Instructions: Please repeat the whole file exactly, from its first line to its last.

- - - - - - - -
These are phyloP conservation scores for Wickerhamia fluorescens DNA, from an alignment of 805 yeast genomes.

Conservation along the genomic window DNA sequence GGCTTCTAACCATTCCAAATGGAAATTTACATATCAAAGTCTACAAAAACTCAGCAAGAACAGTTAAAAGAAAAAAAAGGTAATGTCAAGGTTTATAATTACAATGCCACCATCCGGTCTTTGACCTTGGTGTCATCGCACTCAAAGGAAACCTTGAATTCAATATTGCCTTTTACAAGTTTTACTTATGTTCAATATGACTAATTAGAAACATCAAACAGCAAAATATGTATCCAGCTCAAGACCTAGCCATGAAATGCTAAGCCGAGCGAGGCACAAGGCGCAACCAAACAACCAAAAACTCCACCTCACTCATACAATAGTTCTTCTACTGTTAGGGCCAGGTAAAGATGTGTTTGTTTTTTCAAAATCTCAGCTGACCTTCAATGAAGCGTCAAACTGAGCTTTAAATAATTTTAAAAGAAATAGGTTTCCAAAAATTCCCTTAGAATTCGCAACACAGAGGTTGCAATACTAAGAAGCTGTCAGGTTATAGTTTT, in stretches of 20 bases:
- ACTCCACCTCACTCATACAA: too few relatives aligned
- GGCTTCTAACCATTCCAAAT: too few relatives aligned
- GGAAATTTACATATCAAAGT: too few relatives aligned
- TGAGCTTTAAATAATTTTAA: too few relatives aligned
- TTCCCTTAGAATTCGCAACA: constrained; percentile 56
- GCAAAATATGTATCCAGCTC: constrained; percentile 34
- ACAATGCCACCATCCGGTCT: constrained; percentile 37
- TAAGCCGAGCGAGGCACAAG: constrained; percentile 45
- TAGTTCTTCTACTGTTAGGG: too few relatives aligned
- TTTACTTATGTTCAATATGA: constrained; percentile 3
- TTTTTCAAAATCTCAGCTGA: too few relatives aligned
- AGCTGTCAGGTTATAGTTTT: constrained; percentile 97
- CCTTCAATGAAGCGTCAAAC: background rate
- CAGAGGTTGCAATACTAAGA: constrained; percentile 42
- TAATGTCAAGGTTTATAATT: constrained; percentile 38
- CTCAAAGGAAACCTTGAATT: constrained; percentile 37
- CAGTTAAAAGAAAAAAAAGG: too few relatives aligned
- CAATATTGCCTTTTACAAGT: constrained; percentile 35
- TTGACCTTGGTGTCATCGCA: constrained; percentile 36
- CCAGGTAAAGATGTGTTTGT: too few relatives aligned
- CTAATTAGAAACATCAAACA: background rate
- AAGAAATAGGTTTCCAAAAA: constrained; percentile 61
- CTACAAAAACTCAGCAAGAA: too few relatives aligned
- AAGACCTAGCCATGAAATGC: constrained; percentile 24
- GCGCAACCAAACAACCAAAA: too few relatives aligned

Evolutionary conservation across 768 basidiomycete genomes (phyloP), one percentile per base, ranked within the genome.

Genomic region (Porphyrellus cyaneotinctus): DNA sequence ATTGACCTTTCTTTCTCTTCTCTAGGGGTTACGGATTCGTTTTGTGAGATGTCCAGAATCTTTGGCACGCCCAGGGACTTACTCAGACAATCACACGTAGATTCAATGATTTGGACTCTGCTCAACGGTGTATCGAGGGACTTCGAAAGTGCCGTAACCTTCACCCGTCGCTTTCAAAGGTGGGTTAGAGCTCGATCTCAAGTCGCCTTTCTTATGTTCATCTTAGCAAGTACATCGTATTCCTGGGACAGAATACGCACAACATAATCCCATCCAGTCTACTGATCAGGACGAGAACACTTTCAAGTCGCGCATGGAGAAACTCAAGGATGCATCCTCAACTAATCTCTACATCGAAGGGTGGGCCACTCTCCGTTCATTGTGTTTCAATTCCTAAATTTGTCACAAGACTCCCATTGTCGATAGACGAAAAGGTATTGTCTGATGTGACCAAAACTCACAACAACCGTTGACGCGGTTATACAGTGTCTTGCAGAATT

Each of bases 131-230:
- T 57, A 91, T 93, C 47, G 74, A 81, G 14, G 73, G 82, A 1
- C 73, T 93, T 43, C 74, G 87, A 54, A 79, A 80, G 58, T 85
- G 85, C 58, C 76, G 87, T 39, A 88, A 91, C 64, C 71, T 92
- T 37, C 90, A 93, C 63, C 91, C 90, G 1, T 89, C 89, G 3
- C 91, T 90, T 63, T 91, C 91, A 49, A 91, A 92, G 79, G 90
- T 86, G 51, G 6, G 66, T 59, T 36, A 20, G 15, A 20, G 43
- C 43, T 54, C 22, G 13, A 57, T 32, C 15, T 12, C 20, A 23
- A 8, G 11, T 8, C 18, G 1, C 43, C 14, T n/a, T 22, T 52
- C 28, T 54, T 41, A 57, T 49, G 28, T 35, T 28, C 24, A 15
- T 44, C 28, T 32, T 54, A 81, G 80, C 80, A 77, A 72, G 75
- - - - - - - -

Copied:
These are phyloP conservation scores for Wickerhamia fluorescens DNA, from an alignment of 805 yeast genomes.

Conservation along the genomic window DNA sequence GGCTTCTAACCATTCCAAATGGAAATTTACATATCAAAGTCTACAAAAACTCAGCAAGAACAGTTAAAAGAAAAAAAAGGTAATGTCAAGGTTTATAATTACAATGCCACCATCCGGTCTTTGACCTTGGTGTCATCGCACTCAAAGGAAACCTTGAATTCAATATTGCCTTTTACAAGTTTTACTTATGTTCAATATGACTAATTAGAAACATCAAACAGCAAAATATGTATCCAGCTCAAGACCTAGCCATGAAATGCTAAGCCGAGCGAGGCACAAGGCGCAACCAAACAACCAAAAACTCCACCTCACTCATACAATAGTTCTTCTACTGTTAGGGCCAGGTAAAGATGTGTTTGTTTTTTCAAAATCTCAGCTGACCTTCAATGAAGCGTCAAACTGAGCTTTAAATAATTTTAAAAGAAATAGGTTTCCAAAAATTCCCTTAGAATTCGCAACACAGAGGTTGCAATACTAAGAAGCTGTCAGGTTATAGTTTT, in stretches of 20 bases:
- ACTCCACCTCACTCATACAA: too few relatives aligned
- GGCTTCTAACCATTCCAAAT: too few relatives aligned
- GGAAATTTACATATCAAAGT: too few relatives aligned
- TGAGCTTTAAATAATTTTAA: too few relatives aligned
- TTCCCTTAGAATTCGCAACA: constrained; percentile 56
- GCAAAATATGTATCCAGCTC: constrained; percentile 34
- ACAATGCCACCATCCGGTCT: constrained; percentile 37
- TAAGCCGAGCGAGGCACAAG: constrained; percentile 45
- TAGTTCTTCTACTGTTAGGG: too few relatives aligned
- TTTACTTATGTTCAATATGA: constrained; percentile 3
- TTTTTCAAAATCTCAGCTGA: too few relatives aligned
- AGCTGTCAGGTTATAGTTTT: constrained; percentile 97
- CCTTCAATGAAGCGTCAAAC: background rate
- CAGAGGTTGCAATACTAAGA: constrained; percentile 42
- TAATGTCAAGGTTTATAATT: constrained; percentile 38
- CTCAAAGGAAACCTTGAATT: constrained; percentile 37
- CAGTTAAAAGAAAAAAAAGG: too few relatives aligned
- CAATATTGCCTTTTACAAGT: constrained; percentile 35
- TTGACCTTGGTGTCATCGCA: constrained; percentile 36
- CCAGGTAAAGATGTGTTTGT: too few relatives aligned
- CTAATTAGAAACATCAAACA: background rate
- AAGAAATAGGTTTCCAAAAA: constrained; percentile 61
- CTACAAAAACTCAGCAAGAA: too few relatives aligned
- AAGACCTAGCCATGAAATGC: constrained; percentile 24
- GCGCAACCAAACAACCAAAA: too few relatives aligned

Evolutionary conservation across 768 basidiomycete genomes (phyloP), one percentile per base, ranked within the genome.

Genomic region (Porphyrellus cyaneotinctus): DNA sequence ATTGACCTTTCTTTCTCTTCTCTAGGGGTTACGGATTCGTTTTGTGAGATGTCCAGAATCTTTGGCACGCCCAGGGACTTACTCAGACAATCACACGTAGATTCAATGATTTGGACTCTGCTCAACGGTGTATCGAGGGACTTCGAAAGTGCCGTAACCTTCACCCGTCGCTTTCAAAGGTGGGTTAGAGCTCGATCTCAAGTCGCCTTTCTTATGTTCATCTTAGCAAGTACATCGTATTCCTGGGACAGAATACGCACAACATAATCCCATCCAGTCTACTGATCAGGACGAGAACACTTTCAAGTCGCGCATGGAGAAACTCAAGGATGCATCCTCAACTAATCTCTACATCGAAGGGTGGGCCACTCTCCGTTCATTGTGTTTCAATTCCTAAATTTGTCACAAGACTCCCATTGTCGATAGACGAAAAGGTATTGTCTGATGTGACCAAAACTCACAACAACCGTTGACGCGGTTATACAGTGTCTTGCAGAATT

Each of bases 131-230:
- T 57, A 91, T 93, C 47, G 74, A 81, G 14, G 73, G 82, A 1
- C 73, T 93, T 43, C 74, G 87, A 54, A 79, A 80, G 58, T 85
- G 85, C 58, C 76, G 87, T 39, A 88, A 91, C 64, C 71, T 92
- T 37, C 90, A 93, C 63, C 91, C 90, G 1, T 89, C 89, G 3
- C 91, T 90, T 63, T 91, C 91, A 49, A 91, A 92, G 79, G 90
- T 86, G 51, G 6, G 66, T 59, T 36, A 20, G 15, A 20, G 43
- C 43, T 54, C 22, G 13, A 57, T 32, C 15, T 12, C 20, A 23
- A 8, G 11, T 8, C 18, G 1, C 43, C 14, T n/a, T 22, T 52
- C 28, T 54, T 41, A 57, T 49, G 28, T 35, T 28, C 24, A 15
- T 44, C 28, T 32, T 54, A 81, G 80, C 80, A 77, A 72, G 75